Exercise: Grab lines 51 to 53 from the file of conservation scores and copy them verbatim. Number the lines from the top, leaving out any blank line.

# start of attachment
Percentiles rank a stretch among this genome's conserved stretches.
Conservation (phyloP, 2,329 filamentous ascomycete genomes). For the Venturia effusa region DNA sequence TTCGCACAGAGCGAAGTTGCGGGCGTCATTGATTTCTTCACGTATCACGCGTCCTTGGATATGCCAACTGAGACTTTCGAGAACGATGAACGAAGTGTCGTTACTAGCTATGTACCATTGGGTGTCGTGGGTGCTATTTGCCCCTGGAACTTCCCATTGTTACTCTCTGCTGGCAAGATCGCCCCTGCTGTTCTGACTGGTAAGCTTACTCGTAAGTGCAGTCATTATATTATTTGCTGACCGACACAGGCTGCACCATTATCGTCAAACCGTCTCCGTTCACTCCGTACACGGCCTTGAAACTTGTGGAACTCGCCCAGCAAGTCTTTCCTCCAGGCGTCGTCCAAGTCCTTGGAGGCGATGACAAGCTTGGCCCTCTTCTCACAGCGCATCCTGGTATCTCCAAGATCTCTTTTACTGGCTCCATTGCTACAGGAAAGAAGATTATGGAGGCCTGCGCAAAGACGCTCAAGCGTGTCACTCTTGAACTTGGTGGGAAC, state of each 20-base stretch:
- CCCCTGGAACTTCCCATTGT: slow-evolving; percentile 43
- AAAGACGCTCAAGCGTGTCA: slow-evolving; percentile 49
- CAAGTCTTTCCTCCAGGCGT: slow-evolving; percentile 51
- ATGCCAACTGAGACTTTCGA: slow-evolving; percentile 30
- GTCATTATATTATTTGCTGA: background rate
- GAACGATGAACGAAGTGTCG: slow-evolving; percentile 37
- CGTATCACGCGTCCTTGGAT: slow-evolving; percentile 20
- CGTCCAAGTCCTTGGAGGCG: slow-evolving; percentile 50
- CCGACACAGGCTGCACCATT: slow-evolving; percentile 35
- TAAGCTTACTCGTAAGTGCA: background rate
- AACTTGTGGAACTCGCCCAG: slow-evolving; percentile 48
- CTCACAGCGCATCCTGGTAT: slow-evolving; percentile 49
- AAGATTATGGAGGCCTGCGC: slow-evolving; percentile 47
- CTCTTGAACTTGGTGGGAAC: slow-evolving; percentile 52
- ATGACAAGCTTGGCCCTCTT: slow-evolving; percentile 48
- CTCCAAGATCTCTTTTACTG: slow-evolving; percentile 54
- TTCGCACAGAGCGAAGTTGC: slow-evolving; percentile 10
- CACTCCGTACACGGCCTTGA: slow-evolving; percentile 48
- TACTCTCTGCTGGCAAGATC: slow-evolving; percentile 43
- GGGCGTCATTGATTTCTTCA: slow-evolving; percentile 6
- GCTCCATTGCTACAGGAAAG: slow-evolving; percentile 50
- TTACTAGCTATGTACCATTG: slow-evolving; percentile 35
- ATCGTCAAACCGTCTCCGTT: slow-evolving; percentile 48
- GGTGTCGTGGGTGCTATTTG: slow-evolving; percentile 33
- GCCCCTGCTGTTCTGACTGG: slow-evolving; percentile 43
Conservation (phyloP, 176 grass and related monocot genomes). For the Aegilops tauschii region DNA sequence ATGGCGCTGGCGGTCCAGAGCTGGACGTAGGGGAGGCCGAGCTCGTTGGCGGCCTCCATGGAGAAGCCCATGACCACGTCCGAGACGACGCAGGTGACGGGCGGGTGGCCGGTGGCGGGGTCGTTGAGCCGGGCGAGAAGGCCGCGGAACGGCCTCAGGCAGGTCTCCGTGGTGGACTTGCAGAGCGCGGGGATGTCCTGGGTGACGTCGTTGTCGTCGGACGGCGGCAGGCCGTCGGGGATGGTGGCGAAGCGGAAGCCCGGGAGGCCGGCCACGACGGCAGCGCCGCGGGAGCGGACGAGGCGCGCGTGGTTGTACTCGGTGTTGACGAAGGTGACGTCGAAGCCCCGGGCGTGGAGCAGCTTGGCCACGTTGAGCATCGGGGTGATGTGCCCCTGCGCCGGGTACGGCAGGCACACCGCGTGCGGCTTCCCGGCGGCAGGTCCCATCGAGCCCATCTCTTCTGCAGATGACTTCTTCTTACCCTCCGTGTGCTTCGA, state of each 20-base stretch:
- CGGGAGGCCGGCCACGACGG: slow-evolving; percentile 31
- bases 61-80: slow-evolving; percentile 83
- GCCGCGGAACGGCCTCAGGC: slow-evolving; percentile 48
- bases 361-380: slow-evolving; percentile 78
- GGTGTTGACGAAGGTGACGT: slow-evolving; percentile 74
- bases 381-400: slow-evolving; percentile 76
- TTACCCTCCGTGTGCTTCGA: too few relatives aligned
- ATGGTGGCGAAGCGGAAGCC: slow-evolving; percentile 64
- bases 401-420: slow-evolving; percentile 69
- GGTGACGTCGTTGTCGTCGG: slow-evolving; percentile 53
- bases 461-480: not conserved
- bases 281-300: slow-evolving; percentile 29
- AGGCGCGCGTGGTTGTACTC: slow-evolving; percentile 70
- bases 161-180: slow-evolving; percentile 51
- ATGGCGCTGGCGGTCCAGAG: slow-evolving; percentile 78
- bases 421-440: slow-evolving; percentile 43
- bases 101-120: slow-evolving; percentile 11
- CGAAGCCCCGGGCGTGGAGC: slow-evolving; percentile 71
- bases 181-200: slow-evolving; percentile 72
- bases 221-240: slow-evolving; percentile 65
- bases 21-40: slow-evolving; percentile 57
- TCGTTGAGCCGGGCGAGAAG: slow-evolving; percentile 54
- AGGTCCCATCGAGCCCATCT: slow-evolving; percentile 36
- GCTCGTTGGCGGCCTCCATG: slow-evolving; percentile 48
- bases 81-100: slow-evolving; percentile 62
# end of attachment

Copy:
- AGGTCCCATCGAGCCCATCT: slow-evolving; percentile 36
- GCTCGTTGGCGGCCTCCATG: slow-evolving; percentile 48
- bases 81-100: slow-evolving; percentile 62